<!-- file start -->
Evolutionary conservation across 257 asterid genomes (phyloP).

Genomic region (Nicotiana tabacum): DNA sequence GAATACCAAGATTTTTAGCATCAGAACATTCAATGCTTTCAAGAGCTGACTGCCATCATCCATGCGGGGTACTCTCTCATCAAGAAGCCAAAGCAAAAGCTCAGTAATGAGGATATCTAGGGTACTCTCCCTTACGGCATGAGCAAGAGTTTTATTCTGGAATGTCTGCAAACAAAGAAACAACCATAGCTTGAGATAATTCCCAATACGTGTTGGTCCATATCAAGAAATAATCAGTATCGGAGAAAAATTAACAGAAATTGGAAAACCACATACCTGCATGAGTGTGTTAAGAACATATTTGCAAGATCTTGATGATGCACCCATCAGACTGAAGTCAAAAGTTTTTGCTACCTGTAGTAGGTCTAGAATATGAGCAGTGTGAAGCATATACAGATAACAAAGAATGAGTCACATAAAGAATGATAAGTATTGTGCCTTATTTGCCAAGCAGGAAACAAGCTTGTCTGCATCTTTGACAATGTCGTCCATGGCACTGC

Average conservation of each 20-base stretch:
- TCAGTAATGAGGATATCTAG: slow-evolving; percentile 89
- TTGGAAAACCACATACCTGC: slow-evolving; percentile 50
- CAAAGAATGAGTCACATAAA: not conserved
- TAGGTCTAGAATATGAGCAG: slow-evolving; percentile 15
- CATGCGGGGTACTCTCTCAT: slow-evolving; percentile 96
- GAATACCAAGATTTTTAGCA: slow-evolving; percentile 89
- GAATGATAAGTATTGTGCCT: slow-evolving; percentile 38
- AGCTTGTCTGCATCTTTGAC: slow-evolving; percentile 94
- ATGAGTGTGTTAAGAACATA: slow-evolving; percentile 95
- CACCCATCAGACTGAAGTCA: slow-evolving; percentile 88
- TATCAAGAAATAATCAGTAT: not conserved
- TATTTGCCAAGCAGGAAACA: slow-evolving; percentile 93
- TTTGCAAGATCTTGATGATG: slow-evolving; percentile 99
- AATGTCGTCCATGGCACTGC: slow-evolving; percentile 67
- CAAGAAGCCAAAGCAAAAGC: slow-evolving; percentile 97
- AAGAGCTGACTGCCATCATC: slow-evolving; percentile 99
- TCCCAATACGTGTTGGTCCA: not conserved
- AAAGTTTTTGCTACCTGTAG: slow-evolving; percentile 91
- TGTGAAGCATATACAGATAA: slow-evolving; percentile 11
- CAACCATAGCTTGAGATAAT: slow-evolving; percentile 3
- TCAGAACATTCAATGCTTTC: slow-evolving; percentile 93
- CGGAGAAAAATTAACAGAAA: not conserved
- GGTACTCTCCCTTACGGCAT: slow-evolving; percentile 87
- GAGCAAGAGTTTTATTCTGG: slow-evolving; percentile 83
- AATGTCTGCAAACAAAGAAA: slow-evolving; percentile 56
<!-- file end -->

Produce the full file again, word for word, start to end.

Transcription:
Evolutionary conservation across 257 asterid genomes (phyloP).

Genomic region (Nicotiana tabacum): DNA sequence GAATACCAAGATTTTTAGCATCAGAACATTCAATGCTTTCAAGAGCTGACTGCCATCATCCATGCGGGGTACTCTCTCATCAAGAAGCCAAAGCAAAAGCTCAGTAATGAGGATATCTAGGGTACTCTCCCTTACGGCATGAGCAAGAGTTTTATTCTGGAATGTCTGCAAACAAAGAAACAACCATAGCTTGAGATAATTCCCAATACGTGTTGGTCCATATCAAGAAATAATCAGTATCGGAGAAAAATTAACAGAAATTGGAAAACCACATACCTGCATGAGTGTGTTAAGAACATATTTGCAAGATCTTGATGATGCACCCATCAGACTGAAGTCAAAAGTTTTTGCTACCTGTAGTAGGTCTAGAATATGAGCAGTGTGAAGCATATACAGATAACAAAGAATGAGTCACATAAAGAATGATAAGTATTGTGCCTTATTTGCCAAGCAGGAAACAAGCTTGTCTGCATCTTTGACAATGTCGTCCATGGCACTGC

Average conservation of each 20-base stretch:
- TCAGTAATGAGGATATCTAG: slow-evolving; percentile 89
- TTGGAAAACCACATACCTGC: slow-evolving; percentile 50
- CAAAGAATGAGTCACATAAA: not conserved
- TAGGTCTAGAATATGAGCAG: slow-evolving; percentile 15
- CATGCGGGGTACTCTCTCAT: slow-evolving; percentile 96
- GAATACCAAGATTTTTAGCA: slow-evolving; percentile 89
- GAATGATAAGTATTGTGCCT: slow-evolving; percentile 38
- AGCTTGTCTGCATCTTTGAC: slow-evolving; percentile 94
- ATGAGTGTGTTAAGAACATA: slow-evolving; percentile 95
- CACCCATCAGACTGAAGTCA: slow-evolving; percentile 88
- TATCAAGAAATAATCAGTAT: not conserved
- TATTTGCCAAGCAGGAAACA: slow-evolving; percentile 93
- TTTGCAAGATCTTGATGATG: slow-evolving; percentile 99
- AATGTCGTCCATGGCACTGC: slow-evolving; percentile 67
- CAAGAAGCCAAAGCAAAAGC: slow-evolving; percentile 97
- AAGAGCTGACTGCCATCATC: slow-evolving; percentile 99
- TCCCAATACGTGTTGGTCCA: not conserved
- AAAGTTTTTGCTACCTGTAG: slow-evolving; percentile 91
- TGTGAAGCATATACAGATAA: slow-evolving; percentile 11
- CAACCATAGCTTGAGATAAT: slow-evolving; percentile 3
- TCAGAACATTCAATGCTTTC: slow-evolving; percentile 93
- CGGAGAAAAATTAACAGAAA: not conserved
- GGTACTCTCCCTTACGGCAT: slow-evolving; percentile 87
- GAGCAAGAGTTTTATTCTGG: slow-evolving; percentile 83
- AATGTCTGCAAACAAAGAAA: slow-evolving; percentile 56